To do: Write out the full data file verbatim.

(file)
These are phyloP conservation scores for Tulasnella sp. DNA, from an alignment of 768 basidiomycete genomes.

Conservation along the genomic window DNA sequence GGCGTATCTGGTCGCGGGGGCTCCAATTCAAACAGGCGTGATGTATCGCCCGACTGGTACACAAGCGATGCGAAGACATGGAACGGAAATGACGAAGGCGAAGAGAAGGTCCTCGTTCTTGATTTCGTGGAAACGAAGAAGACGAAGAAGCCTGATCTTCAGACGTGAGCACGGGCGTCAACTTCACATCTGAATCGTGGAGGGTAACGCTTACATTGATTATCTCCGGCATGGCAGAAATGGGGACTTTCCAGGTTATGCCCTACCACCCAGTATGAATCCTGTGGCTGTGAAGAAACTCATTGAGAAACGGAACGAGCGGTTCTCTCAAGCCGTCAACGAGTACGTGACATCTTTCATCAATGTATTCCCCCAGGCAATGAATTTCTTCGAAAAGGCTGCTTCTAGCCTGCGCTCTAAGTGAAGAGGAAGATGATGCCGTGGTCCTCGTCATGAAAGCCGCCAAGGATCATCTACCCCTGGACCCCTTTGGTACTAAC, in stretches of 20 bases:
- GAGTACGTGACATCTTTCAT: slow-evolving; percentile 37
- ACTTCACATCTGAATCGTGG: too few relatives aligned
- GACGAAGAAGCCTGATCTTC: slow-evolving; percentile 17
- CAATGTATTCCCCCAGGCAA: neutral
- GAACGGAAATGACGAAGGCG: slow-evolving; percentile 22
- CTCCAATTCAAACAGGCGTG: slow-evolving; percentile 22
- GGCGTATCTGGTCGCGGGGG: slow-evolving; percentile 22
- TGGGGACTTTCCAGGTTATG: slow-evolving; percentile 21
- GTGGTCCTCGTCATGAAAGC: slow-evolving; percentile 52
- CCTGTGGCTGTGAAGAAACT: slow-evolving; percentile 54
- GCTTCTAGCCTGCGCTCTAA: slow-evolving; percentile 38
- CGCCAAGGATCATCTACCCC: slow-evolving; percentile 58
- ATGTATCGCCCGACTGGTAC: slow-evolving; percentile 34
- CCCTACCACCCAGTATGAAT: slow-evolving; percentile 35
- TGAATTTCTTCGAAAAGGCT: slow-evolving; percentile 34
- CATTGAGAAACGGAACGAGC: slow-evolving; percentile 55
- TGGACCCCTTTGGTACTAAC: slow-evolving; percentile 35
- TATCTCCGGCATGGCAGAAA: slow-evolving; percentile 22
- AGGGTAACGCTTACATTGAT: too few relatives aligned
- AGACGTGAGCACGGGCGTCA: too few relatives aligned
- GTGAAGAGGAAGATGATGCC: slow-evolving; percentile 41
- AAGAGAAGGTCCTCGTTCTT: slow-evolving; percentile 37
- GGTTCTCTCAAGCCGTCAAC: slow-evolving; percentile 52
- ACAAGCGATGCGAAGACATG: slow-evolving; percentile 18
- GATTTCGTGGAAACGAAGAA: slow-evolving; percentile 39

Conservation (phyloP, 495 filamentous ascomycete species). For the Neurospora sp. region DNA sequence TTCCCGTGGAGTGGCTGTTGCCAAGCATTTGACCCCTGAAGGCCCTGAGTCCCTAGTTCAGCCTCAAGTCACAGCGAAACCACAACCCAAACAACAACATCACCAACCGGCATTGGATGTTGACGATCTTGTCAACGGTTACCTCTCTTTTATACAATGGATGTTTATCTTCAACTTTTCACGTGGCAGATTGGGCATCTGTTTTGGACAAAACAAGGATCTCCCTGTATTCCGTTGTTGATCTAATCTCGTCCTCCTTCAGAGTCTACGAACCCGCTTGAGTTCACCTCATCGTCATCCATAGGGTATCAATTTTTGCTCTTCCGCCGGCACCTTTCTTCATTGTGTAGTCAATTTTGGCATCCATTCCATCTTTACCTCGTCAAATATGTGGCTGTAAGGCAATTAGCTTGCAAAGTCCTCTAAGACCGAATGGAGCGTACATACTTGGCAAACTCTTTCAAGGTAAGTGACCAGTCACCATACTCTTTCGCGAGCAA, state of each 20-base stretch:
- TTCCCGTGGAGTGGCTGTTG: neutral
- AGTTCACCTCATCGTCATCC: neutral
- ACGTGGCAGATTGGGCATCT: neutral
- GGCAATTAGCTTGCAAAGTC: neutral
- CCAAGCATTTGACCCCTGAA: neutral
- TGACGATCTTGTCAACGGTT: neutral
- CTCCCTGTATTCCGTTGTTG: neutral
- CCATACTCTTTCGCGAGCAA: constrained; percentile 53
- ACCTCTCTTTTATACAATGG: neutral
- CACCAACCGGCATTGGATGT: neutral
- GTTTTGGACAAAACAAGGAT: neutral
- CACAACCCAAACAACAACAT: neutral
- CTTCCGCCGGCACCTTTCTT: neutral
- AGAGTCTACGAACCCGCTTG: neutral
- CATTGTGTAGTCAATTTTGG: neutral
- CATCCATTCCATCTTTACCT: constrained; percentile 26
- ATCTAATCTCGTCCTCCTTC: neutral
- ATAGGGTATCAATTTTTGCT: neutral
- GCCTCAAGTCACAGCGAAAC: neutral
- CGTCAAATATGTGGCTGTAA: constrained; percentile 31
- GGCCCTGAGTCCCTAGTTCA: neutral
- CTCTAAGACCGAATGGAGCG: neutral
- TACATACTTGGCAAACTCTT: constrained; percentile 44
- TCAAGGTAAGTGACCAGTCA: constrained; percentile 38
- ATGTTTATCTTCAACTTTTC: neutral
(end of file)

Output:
These are phyloP conservation scores for Tulasnella sp. DNA, from an alignment of 768 basidiomycete genomes.

Conservation along the genomic window DNA sequence GGCGTATCTGGTCGCGGGGGCTCCAATTCAAACAGGCGTGATGTATCGCCCGACTGGTACACAAGCGATGCGAAGACATGGAACGGAAATGACGAAGGCGAAGAGAAGGTCCTCGTTCTTGATTTCGTGGAAACGAAGAAGACGAAGAAGCCTGATCTTCAGACGTGAGCACGGGCGTCAACTTCACATCTGAATCGTGGAGGGTAACGCTTACATTGATTATCTCCGGCATGGCAGAAATGGGGACTTTCCAGGTTATGCCCTACCACCCAGTATGAATCCTGTGGCTGTGAAGAAACTCATTGAGAAACGGAACGAGCGGTTCTCTCAAGCCGTCAACGAGTACGTGACATCTTTCATCAATGTATTCCCCCAGGCAATGAATTTCTTCGAAAAGGCTGCTTCTAGCCTGCGCTCTAAGTGAAGAGGAAGATGATGCCGTGGTCCTCGTCATGAAAGCCGCCAAGGATCATCTACCCCTGGACCCCTTTGGTACTAAC, in stretches of 20 bases:
- GAGTACGTGACATCTTTCAT: slow-evolving; percentile 37
- ACTTCACATCTGAATCGTGG: too few relatives aligned
- GACGAAGAAGCCTGATCTTC: slow-evolving; percentile 17
- CAATGTATTCCCCCAGGCAA: neutral
- GAACGGAAATGACGAAGGCG: slow-evolving; percentile 22
- CTCCAATTCAAACAGGCGTG: slow-evolving; percentile 22
- GGCGTATCTGGTCGCGGGGG: slow-evolving; percentile 22
- TGGGGACTTTCCAGGTTATG: slow-evolving; percentile 21
- GTGGTCCTCGTCATGAAAGC: slow-evolving; percentile 52
- CCTGTGGCTGTGAAGAAACT: slow-evolving; percentile 54
- GCTTCTAGCCTGCGCTCTAA: slow-evolving; percentile 38
- CGCCAAGGATCATCTACCCC: slow-evolving; percentile 58
- ATGTATCGCCCGACTGGTAC: slow-evolving; percentile 34
- CCCTACCACCCAGTATGAAT: slow-evolving; percentile 35
- TGAATTTCTTCGAAAAGGCT: slow-evolving; percentile 34
- CATTGAGAAACGGAACGAGC: slow-evolving; percentile 55
- TGGACCCCTTTGGTACTAAC: slow-evolving; percentile 35
- TATCTCCGGCATGGCAGAAA: slow-evolving; percentile 22
- AGGGTAACGCTTACATTGAT: too few relatives aligned
- AGACGTGAGCACGGGCGTCA: too few relatives aligned
- GTGAAGAGGAAGATGATGCC: slow-evolving; percentile 41
- AAGAGAAGGTCCTCGTTCTT: slow-evolving; percentile 37
- GGTTCTCTCAAGCCGTCAAC: slow-evolving; percentile 52
- ACAAGCGATGCGAAGACATG: slow-evolving; percentile 18
- GATTTCGTGGAAACGAAGAA: slow-evolving; percentile 39

Conservation (phyloP, 495 filamentous ascomycete species). For the Neurospora sp. region DNA sequence TTCCCGTGGAGTGGCTGTTGCCAAGCATTTGACCCCTGAAGGCCCTGAGTCCCTAGTTCAGCCTCAAGTCACAGCGAAACCACAACCCAAACAACAACATCACCAACCGGCATTGGATGTTGACGATCTTGTCAACGGTTACCTCTCTTTTATACAATGGATGTTTATCTTCAACTTTTCACGTGGCAGATTGGGCATCTGTTTTGGACAAAACAAGGATCTCCCTGTATTCCGTTGTTGATCTAATCTCGTCCTCCTTCAGAGTCTACGAACCCGCTTGAGTTCACCTCATCGTCATCCATAGGGTATCAATTTTTGCTCTTCCGCCGGCACCTTTCTTCATTGTGTAGTCAATTTTGGCATCCATTCCATCTTTACCTCGTCAAATATGTGGCTGTAAGGCAATTAGCTTGCAAAGTCCTCTAAGACCGAATGGAGCGTACATACTTGGCAAACTCTTTCAAGGTAAGTGACCAGTCACCATACTCTTTCGCGAGCAA, state of each 20-base stretch:
- TTCCCGTGGAGTGGCTGTTG: neutral
- AGTTCACCTCATCGTCATCC: neutral
- ACGTGGCAGATTGGGCATCT: neutral
- GGCAATTAGCTTGCAAAGTC: neutral
- CCAAGCATTTGACCCCTGAA: neutral
- TGACGATCTTGTCAACGGTT: neutral
- CTCCCTGTATTCCGTTGTTG: neutral
- CCATACTCTTTCGCGAGCAA: constrained; percentile 53
- ACCTCTCTTTTATACAATGG: neutral
- CACCAACCGGCATTGGATGT: neutral
- GTTTTGGACAAAACAAGGAT: neutral
- CACAACCCAAACAACAACAT: neutral
- CTTCCGCCGGCACCTTTCTT: neutral
- AGAGTCTACGAACCCGCTTG: neutral
- CATTGTGTAGTCAATTTTGG: neutral
- CATCCATTCCATCTTTACCT: constrained; percentile 26
- ATCTAATCTCGTCCTCCTTC: neutral
- ATAGGGTATCAATTTTTGCT: neutral
- GCCTCAAGTCACAGCGAAAC: neutral
- CGTCAAATATGTGGCTGTAA: constrained; percentile 31
- GGCCCTGAGTCCCTAGTTCA: neutral
- CTCTAAGACCGAATGGAGCG: neutral
- TACATACTTGGCAAACTCTT: constrained; percentile 44
- TCAAGGTAAGTGACCAGTCA: constrained; percentile 38
- ATGTTTATCTTCAACTTTTC: neutral